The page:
Where the scientific method fails

How often do different methods of contraception fail?

The authors evaluated 139 studies from January 1990 onwards. 47 dealt with combined oral contraceptives (COCs), one with a special POP (progesterone only pill), three with hormone patches, and three with the vaginal ring. Implants were examined 15 times, injectable contraceptives 16 times. 31 times it was about copper-containing spirals, nine times about those with levonorgestrel. Condoms for men were the subject three times, four times other barrier methods, eleven times natural methods and four times sterilization of women.

Pearl index with weaknesses

The Pearl Index is a simple and well-accepted way of showing the failure of contraceptive methods. One serious limitation is that failure rates decrease with prolonged use. The reasons are likely in part because unsuccessful users are "filtered out" and that use of the methods generally improves with practice.

The problem is avoided by means of “life table analyzes”. They provide cumulative failure rates, labeled either “large” or “net”, depending on whether tables with single or multiple causes are used for the dropout. Life table analyzes instead of Pearl indices were v. a. used in longer term procedures such as the use of IUDs.

Hormone IUD before copper IUD

The following order of efficiency resulted:

1. Sterilization of the woman and long-term hormonal contraception (coil with levo-norgestrel and implants),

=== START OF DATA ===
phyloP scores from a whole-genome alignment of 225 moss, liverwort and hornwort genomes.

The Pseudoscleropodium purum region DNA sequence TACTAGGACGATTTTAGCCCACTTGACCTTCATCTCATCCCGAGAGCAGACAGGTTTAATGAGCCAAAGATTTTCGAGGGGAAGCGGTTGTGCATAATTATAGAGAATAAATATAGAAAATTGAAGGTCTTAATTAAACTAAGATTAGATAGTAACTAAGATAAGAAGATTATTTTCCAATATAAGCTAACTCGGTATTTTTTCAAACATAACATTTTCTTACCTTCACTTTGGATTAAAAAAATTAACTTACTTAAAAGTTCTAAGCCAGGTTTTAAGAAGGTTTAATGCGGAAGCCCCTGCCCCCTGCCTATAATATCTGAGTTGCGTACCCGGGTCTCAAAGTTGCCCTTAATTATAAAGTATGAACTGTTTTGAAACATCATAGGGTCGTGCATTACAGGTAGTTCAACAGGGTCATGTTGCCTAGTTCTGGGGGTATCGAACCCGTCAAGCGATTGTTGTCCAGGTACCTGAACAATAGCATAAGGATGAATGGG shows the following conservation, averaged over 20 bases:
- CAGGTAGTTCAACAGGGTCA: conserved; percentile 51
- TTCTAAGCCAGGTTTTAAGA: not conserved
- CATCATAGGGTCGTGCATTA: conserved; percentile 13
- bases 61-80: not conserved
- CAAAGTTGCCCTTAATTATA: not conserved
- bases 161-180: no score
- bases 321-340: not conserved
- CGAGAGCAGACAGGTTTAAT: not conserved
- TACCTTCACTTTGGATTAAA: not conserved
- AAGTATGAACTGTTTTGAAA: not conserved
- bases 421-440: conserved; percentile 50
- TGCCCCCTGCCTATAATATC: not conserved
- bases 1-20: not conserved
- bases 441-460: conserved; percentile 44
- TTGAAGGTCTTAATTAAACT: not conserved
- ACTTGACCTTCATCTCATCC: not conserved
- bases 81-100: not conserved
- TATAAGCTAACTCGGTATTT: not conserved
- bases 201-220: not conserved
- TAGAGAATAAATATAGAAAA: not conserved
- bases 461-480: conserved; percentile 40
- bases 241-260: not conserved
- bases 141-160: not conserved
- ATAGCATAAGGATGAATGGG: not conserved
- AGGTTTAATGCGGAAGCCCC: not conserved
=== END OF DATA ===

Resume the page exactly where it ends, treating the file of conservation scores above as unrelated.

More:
2. copper-containing spirals with surfaces of 300 mm2 and above,

3. copper-containing spirals less than 300 mm2 Surface and short-acting hormonal contraceptives (injections, oral contraceptives, plasters and vaginal rings),

4. Barrier and natural methods.

The authors discuss, among other things, that the Pearl indices for combined oral contraceptives with 20 and 30 µg ethinylestradiol overlap considerably. In general, it is possible that the data does not reflect real life. Among other things, Studies like to be carried out only with women aged 18 and over. Discrepancies between studies and practice are likely to affect the methods that require a certain degree of compliance. Compliance issues could be partly responsible for known differences between study results from the USA compared to other regions.

Although no method is 100% safe, the protection offered by implants and a levonorgestrel IUD is at least comparable to the results of sterilization in the first year.

“Of course” often fails

The highest failure rates are with “natural methods”. They should not be recommended if an unplanned pregnancy can have deleterious effects. Furthermore, both highly effective and less reliable methods can be combined with the use of condoms to prevent sexually transmitted infections. If natural methods are used, they also offer additional protection during the period of highest risk of pregnancy. SN

Source:Mansour, D: Efficacy of contraceptive methods: a review of the literature, journal: EUROPEAN JOURNAL OF CONTRACEPTION AND REPRODUCTIVE HEALTH CARE, issue 15 (2010), pages: 4-16